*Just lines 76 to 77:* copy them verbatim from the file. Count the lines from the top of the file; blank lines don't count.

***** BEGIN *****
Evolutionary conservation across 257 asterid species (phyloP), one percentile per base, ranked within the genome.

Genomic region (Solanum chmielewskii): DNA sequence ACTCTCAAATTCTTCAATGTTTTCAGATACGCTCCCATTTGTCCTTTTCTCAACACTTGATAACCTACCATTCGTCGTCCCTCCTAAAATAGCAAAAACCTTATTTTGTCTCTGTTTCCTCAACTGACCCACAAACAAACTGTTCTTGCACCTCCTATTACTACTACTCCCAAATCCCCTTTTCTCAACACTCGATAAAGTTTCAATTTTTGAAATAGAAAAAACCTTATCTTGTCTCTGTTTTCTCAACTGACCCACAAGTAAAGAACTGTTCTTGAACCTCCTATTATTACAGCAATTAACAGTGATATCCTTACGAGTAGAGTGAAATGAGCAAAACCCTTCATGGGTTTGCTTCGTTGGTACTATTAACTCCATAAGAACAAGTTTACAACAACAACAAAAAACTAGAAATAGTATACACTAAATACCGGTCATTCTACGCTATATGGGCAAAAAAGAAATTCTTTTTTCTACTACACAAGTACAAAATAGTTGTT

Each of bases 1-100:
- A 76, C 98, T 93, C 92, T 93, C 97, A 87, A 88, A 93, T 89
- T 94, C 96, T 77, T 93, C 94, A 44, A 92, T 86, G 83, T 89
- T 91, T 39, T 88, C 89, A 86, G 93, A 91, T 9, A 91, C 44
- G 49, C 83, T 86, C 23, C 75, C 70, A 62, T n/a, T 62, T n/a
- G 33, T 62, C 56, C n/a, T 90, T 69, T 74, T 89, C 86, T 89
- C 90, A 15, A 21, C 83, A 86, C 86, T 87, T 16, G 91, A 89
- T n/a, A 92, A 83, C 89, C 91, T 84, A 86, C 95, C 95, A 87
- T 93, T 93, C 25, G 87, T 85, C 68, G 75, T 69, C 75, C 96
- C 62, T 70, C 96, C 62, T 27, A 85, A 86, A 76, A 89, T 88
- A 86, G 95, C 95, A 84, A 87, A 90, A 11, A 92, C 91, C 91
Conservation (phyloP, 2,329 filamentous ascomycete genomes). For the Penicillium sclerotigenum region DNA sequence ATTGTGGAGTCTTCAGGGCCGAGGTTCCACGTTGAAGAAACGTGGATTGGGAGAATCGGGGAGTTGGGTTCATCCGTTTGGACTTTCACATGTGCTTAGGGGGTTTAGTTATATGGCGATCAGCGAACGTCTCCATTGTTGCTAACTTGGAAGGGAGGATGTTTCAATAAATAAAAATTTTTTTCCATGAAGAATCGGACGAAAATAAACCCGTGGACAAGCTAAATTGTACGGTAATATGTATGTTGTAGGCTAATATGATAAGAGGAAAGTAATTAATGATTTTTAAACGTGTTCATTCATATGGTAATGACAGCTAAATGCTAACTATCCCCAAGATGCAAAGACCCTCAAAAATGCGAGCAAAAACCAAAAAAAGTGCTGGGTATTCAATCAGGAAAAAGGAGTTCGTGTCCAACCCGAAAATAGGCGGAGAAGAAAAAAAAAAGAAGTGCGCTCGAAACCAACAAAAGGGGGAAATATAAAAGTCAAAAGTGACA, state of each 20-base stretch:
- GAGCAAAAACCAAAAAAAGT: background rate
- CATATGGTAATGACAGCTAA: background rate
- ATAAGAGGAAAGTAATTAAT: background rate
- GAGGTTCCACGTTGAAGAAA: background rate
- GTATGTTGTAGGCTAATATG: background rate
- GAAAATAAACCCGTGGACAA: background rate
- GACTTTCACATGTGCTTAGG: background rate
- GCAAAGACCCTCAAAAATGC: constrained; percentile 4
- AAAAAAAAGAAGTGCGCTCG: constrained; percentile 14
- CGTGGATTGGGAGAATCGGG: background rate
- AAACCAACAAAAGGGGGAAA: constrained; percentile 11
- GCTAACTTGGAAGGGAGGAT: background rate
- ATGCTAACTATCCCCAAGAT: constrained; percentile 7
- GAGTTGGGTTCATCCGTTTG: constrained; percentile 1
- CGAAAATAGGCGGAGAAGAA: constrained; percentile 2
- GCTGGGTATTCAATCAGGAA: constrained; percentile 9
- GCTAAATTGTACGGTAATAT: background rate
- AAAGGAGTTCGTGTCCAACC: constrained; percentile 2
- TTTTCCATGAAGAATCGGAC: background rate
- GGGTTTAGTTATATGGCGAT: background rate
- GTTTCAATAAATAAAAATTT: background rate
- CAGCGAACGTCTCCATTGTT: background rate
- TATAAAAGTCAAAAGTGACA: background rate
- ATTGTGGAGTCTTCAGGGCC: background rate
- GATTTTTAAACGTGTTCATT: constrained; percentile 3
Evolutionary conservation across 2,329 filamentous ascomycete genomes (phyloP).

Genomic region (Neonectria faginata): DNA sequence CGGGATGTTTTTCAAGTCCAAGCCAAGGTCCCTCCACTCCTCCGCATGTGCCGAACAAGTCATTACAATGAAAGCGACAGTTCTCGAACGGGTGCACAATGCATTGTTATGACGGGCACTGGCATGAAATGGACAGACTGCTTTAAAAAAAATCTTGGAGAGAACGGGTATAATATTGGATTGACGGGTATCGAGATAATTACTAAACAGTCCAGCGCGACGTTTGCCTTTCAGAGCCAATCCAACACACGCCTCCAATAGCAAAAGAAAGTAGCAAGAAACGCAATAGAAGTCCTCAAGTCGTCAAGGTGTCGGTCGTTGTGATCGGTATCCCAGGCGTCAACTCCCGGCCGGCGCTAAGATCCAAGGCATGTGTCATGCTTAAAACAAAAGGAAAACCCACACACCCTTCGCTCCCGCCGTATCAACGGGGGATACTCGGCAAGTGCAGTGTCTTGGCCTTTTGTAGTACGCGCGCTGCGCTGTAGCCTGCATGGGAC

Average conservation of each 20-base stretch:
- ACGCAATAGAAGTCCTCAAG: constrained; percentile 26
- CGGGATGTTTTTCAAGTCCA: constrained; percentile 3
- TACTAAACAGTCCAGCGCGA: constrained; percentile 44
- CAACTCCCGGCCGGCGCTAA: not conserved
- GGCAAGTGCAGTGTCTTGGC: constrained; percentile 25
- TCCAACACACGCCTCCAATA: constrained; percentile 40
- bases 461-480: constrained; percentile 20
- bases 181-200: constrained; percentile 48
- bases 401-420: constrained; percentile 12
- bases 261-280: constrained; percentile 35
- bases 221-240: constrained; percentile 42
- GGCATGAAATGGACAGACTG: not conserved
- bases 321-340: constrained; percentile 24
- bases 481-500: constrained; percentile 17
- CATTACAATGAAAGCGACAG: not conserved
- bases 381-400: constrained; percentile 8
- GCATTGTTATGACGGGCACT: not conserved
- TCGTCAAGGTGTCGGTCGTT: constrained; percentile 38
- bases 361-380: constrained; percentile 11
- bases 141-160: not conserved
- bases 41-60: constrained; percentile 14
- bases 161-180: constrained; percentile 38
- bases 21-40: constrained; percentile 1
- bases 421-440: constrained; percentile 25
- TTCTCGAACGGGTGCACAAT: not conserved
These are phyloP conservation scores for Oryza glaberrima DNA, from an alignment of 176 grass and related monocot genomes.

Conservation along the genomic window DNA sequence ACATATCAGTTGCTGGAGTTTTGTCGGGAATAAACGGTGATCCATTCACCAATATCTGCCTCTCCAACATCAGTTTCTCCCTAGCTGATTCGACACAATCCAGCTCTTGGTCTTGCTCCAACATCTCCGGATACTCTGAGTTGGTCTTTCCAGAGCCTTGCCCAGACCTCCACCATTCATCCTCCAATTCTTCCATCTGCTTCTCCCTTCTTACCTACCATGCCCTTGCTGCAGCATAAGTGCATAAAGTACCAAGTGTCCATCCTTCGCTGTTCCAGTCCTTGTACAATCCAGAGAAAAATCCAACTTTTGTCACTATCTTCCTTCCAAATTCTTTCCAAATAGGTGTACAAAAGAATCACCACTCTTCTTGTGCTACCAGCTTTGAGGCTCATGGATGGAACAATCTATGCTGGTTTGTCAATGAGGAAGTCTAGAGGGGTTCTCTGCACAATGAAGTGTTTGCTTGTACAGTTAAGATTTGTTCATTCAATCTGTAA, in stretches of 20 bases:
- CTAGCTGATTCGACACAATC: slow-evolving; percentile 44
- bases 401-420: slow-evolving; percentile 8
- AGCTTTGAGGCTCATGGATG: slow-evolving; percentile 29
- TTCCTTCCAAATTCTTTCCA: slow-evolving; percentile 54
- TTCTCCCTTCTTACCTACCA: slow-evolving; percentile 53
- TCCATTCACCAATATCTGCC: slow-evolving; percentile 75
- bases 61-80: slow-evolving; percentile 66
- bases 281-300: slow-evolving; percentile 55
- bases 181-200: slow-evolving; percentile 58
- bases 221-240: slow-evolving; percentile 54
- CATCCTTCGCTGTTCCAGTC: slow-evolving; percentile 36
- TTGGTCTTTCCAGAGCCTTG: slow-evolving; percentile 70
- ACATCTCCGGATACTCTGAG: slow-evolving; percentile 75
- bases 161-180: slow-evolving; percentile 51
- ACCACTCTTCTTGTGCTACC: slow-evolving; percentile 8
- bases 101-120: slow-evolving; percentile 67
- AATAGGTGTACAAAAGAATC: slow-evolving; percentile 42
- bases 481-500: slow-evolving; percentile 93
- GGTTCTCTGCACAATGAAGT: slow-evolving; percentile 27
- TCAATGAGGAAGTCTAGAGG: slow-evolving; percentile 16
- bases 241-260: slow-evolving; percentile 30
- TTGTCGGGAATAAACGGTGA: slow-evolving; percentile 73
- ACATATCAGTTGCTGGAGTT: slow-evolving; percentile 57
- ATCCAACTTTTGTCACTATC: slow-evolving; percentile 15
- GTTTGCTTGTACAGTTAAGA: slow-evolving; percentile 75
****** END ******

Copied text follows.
- bases 61-80: slow-evolving; percentile 66
- bases 281-300: slow-evolving; percentile 55